[Numpy-discussion] Proposed Roadmap Overview

Matthew Brett matthew.brett@gmail....
Sat Feb 18 16:06:08 CST 2012


Hi,

On Sat, Feb 18, 2012 at 2:03 PM, Robert Kern <robert.kern@gmail.com> wrote:
> On Sat, Feb 18, 2012 at 21:51, Matthew Brett <matthew.brett@gmail.com> wrote:
>> On Sat, Feb 18, 2012 at 1:40 PM, Charles R Harris
>> <charlesr.harris@gmail.com> wrote:
>>>
>>>
>>> On Sat, Feb 18, 2012 at 2:17 PM, David Cournapeau <cournape@gmail.com>
>>> wrote:
>>>>
>>>> On Sat, Feb 18, 2012 at 8:45 PM, Charles R Harris
>>>> <charlesr.harris@gmail.com> wrote:
>>>> >
>>>> >
>>>> > On Sat, Feb 18, 2012 at 1:39 PM, Matthew Brett <matthew.brett@gmail.com>
>>>> > wrote:
>>>> >>
>>>> >> Hi,
>>>> >>
>>>> >> On Sat, Feb 18, 2012 at 12:35 PM, Charles R Harris
>>>> >> <charlesr.harris@gmail.com> wrote:
>>>> >> >
>>>> >> >
>>>> >> > On Sat, Feb 18, 2012 at 12:21 PM, Matthew Brett
>>>> >> > <matthew.brett@gmail.com>
>>>> >> > wrote:
>>>> >> >>
>>>> >> >> Hi.
>>>> >> >>
>>>> >> >> On Sat, Feb 18, 2012 at 12:18 AM, Christopher Jordan-Squire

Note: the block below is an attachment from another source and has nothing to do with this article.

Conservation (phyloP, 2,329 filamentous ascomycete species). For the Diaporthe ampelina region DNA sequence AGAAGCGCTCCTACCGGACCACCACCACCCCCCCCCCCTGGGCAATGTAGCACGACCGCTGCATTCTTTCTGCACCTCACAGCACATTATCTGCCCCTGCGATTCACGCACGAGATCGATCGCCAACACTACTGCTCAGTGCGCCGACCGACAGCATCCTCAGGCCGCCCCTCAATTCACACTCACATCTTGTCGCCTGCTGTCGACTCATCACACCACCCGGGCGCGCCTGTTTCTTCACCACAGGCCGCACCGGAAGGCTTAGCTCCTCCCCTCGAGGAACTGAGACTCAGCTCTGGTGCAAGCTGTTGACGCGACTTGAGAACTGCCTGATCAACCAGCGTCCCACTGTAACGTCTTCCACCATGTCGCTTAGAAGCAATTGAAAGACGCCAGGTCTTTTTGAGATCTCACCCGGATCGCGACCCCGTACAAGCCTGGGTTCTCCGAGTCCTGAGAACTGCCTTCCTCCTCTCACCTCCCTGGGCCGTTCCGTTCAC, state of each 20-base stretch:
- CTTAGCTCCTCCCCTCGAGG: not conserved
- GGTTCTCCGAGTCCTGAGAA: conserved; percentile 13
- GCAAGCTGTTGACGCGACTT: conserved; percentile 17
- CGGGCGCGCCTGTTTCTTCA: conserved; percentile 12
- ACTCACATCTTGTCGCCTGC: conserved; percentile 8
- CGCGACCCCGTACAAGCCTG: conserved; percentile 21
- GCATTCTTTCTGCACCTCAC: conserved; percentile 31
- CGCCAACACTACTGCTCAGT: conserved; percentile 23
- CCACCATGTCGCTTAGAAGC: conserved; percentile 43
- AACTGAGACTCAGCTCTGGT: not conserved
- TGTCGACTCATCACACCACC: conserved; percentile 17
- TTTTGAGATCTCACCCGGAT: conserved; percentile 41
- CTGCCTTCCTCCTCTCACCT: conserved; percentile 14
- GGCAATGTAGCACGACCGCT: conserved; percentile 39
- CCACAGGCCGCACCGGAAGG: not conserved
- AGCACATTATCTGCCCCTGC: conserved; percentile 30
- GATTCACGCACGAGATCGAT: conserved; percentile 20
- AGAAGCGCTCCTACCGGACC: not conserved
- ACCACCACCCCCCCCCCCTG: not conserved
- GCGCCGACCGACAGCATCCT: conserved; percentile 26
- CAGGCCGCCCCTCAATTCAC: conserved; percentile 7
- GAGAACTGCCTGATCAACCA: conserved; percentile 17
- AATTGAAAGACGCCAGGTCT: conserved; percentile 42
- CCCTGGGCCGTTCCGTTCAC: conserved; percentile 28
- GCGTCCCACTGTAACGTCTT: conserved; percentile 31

>>>> >> >> <cjordan1@uw.edu> wrote:
>>>> >> >> > On Fri, Feb 17, 2012 at 11:31 PM, Matthew Brett
>>>> >> >> > <matthew.brett@gmail.com> wrote:
>>>> >> >> >> Hi,
>>>> >> >> >>
>>>> >> >> >> On Fri, Feb 17, 2012 at 10:18 PM, Christopher Jordan-Squire
>>>> >> >> >> <cjordan1@uw.edu> wrote:
>>>> >> >> >>> On Fri, Feb 17, 2012 at 8:30 PM, Sturla Molden
>>>> >> >> >>> <sturla@molden.no>
>>>> >> >> >>> wrote:
>>>> >> >> >>>>
>>>> >> >> >>>>
>>>> >> >> >>>> Den 18. feb. 2012 kl. 05:01 skrev Jason Grout
>>>> >> >> >>>> <jason-sage@creativetrax.com>:
>>>> >> >> >>>>
>>>> >> >> >>>>> On 2/17/12 9:54 PM, Sturla Molden wrote:
>>>> >> >> >>>>>> We would have to write a C++ programming tutorial that is
>>>> >> >> >>>>>> based